Marilyns are ‘relatively high’ hills – they are hills with a drop of at least 500 feet all round, irrespective of their height, although they must be, by definition, at least 500 feet high. A route over 24 in the Lakes has been complete once, by Chris Upson, within 24 hours from leaving the road to reaching the 24th summit. John was attempting to repeat the challenge, within the same rules but on a different route. To ensure a “family day out” Pauline is providing road support while I run with John over the middle section after meeting him at Patterdale. Changeable weather meant John was undecided about starting until Friday night would not commit to attempting the whole think until after setting off so we were at home waiting on the 14:00 phone to say whether it was “on” or not. The call came and we set off – the weather had been poor and given John and his first pacer, Garry Murray, a fairly difficult morning. By Patterdale things didn’t seem too bad and in a last minute change John decided he wanted company over St Sunday Crag and Helvellyn. Fell shoes on and off we go carrying my sandwiches to eat on the first climb. Forecast suggested the weather could close in and John didn’t want to be high in bad weather on his own.
The wind which should have been behind us was being funnelled down the valley towards us and at times we struggled to make any headway. Not only was it cold and we were losing time the wind was just sucking the strength out of us. Once on top the wind was less fierce, still cold but not carrying the rain we feared. Over Seat Sandal and then the slog to Helvellyn now with the wind behind us. The clouds were still high and we began to wonder about getting over Helvellyn before the rain and we did. Down the other side to The Swirls were Pauline was waiting with a cup of tea for John. This leg took almost three and half hours and included just under five and half thousand feet of climbing. The next road crossing is more difficult to find so I had lift with Pauline while John ran on over High Rigg on his own.
Evening sun in St John’s in the Vale
The next section from the other side of High Rigg goes through Keswick to Portinscale where Bill Williamson and the rain met us. We picked up torches, extra clothing, food and more water and set off for Swinside (not the Inn) where Bill would met us and lead us off the summit. Never having been on Swinside before I didn’t know what to expect but the map didn’t offer the merest hint of a path, a trod or anything in the direction we were going and Bill had been out looking at or looking for a route the day before. The climb wasn’t bad and the descent was awful, down through an old established wood and when Bill then said “It gets really poor now” he wasn’t wrong. It doesn’t last long and then we have the '”joys” of some tarmac miles to the foot of Lord’s Seat, our next one. The rain is on for good now and John is struggling to eat on the move to stop for a bite before the climb. Much of this ground isn’t great either and, to begin with, it is a steep, slow, muddy slog up through the trees. Out on the open fell the gradient has eased and it is almost enjoyable. A long comfortable run down forestry tracks takes to the road where Bill and Pauline are waiting. I unload John’s gear here and Pauline and I wave them off into the dark as we prepare to meet them at Newlands Hause, the next road crossing.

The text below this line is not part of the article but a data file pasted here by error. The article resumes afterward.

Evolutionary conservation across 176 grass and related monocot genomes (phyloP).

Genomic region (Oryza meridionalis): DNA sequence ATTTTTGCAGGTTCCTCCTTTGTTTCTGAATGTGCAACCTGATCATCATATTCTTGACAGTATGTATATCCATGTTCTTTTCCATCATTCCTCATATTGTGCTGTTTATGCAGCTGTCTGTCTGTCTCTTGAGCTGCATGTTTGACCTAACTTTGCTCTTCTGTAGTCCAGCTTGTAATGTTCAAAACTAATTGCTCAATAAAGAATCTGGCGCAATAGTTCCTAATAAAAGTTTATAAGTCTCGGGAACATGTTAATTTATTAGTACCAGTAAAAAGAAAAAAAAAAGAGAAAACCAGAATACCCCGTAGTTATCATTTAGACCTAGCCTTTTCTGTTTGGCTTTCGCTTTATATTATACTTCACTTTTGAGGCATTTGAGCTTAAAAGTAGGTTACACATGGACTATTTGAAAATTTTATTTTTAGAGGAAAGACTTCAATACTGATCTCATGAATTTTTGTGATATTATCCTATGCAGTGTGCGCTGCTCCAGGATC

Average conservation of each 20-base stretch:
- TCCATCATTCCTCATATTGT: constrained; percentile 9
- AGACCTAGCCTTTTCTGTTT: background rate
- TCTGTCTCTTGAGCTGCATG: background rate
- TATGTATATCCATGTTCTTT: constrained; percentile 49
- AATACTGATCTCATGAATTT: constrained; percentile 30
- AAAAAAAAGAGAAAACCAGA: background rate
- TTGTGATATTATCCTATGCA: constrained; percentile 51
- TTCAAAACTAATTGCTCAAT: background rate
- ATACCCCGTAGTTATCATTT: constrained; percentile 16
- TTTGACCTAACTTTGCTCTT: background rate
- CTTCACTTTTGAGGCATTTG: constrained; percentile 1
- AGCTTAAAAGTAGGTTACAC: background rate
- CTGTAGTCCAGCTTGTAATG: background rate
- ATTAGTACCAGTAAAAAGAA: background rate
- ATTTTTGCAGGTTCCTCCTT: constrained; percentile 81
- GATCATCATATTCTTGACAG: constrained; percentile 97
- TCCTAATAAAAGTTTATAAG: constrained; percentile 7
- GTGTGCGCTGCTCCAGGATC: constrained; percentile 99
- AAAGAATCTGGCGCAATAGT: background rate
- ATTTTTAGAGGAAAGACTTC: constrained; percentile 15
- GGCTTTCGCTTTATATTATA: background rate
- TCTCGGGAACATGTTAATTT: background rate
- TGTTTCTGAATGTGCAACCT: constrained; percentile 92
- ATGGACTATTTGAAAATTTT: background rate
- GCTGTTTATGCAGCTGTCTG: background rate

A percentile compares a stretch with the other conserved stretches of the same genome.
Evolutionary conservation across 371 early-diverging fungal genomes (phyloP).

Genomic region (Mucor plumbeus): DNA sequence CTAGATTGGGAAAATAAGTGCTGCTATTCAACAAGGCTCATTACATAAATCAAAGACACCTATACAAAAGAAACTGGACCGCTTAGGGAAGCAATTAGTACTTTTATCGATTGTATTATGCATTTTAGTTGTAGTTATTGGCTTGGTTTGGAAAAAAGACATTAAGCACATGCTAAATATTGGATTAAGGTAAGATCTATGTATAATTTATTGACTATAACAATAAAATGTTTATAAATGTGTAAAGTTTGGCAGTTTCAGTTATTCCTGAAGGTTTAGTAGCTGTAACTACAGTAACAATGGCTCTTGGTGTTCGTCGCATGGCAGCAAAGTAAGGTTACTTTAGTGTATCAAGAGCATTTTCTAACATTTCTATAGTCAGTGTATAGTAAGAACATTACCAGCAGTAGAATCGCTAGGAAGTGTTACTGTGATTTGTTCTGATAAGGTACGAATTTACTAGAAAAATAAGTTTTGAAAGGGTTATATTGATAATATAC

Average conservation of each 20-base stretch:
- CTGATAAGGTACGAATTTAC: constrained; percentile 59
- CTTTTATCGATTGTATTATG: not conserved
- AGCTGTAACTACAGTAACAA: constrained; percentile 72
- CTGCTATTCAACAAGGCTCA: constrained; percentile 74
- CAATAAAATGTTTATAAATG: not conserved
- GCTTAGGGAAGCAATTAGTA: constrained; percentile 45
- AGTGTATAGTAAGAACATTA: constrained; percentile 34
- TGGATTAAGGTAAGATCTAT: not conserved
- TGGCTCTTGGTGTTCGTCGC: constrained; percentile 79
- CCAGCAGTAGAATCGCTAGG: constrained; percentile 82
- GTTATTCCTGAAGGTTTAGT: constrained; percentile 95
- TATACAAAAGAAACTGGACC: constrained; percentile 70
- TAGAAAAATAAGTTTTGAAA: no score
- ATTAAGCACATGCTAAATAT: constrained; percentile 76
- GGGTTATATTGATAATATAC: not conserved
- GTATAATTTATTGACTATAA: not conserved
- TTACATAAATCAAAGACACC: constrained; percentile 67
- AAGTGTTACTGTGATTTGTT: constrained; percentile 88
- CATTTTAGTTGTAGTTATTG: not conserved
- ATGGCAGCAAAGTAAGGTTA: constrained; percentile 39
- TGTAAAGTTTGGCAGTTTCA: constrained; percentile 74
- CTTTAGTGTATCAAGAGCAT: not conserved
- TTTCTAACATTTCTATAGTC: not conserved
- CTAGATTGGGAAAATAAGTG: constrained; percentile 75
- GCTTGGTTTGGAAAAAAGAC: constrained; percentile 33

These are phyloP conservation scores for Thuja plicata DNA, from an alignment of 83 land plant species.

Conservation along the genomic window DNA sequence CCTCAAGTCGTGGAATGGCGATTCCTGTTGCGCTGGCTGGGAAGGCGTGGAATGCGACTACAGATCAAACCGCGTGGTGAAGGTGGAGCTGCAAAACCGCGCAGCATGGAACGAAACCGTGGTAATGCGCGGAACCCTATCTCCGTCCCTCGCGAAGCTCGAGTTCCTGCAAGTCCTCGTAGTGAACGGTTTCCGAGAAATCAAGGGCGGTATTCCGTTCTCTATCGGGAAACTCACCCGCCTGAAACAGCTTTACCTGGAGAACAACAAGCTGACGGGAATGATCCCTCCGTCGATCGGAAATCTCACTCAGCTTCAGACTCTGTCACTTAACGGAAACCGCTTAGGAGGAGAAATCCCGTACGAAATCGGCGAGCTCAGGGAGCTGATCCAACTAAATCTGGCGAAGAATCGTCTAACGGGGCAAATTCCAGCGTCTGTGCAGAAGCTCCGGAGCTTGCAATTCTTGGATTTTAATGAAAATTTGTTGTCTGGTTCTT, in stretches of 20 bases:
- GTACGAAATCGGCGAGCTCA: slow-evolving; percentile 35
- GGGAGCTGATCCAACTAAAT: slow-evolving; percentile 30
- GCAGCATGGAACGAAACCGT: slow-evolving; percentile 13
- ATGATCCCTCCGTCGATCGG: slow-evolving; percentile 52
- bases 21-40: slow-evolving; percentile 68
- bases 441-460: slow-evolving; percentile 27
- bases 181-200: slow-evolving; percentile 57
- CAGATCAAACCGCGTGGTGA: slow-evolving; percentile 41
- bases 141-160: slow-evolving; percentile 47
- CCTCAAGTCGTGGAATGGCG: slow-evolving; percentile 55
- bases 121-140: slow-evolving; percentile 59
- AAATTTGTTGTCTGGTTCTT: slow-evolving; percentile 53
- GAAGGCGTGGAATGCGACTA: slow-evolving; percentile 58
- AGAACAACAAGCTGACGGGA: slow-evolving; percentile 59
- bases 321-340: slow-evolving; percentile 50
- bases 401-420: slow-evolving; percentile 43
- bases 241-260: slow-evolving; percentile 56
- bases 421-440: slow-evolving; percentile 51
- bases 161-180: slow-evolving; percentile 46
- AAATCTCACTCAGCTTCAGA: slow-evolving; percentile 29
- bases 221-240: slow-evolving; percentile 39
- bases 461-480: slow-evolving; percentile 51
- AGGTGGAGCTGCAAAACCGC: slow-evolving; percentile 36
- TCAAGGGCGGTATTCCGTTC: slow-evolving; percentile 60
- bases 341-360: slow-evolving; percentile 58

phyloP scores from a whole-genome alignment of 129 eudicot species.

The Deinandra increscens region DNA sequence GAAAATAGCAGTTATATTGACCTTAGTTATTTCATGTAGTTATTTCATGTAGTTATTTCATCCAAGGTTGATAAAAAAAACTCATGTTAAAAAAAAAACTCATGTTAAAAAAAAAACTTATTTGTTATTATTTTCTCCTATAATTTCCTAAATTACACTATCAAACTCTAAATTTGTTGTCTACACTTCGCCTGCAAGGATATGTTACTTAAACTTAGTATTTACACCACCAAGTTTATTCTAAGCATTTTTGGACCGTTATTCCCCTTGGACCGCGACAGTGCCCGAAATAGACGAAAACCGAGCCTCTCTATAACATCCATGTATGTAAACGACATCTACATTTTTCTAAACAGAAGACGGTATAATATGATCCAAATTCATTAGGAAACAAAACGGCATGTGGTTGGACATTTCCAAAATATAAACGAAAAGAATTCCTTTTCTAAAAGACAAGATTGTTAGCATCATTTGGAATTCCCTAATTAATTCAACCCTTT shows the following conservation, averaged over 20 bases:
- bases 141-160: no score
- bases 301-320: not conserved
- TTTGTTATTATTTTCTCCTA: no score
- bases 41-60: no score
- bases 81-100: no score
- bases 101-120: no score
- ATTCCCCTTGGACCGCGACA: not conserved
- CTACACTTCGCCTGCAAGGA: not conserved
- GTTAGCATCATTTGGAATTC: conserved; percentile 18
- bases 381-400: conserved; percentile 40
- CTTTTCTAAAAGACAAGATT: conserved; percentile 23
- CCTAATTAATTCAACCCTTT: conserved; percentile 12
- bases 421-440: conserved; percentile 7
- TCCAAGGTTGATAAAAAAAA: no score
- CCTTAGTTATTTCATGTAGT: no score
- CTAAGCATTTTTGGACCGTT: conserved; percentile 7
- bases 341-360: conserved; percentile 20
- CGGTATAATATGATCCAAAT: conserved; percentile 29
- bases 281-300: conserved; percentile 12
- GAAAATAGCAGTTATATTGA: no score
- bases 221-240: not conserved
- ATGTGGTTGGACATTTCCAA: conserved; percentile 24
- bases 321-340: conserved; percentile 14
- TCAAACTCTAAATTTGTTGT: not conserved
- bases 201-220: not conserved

The battering from the weather earlier in the day is taking its toll on John and they loose a lot of time on this section. John is still struggling to eat and although he doesn’t say anything, he must be concerned because you can only go so far “on empty” and it is rarely far enough. By Honister Pass they have been able to maintain the schedule’s pace but there isn’t enough time left to reach the 24th summit within 24 hours. The possibility of 24 hours from first to last summit remains so we wave a final farewell and set off for home in sunshine at about 06:30.
John finally conceded on Great Gable with only Kirk Fell and Pillar remaining.
Helvellyn ridge and the Dodds in the fresh morning light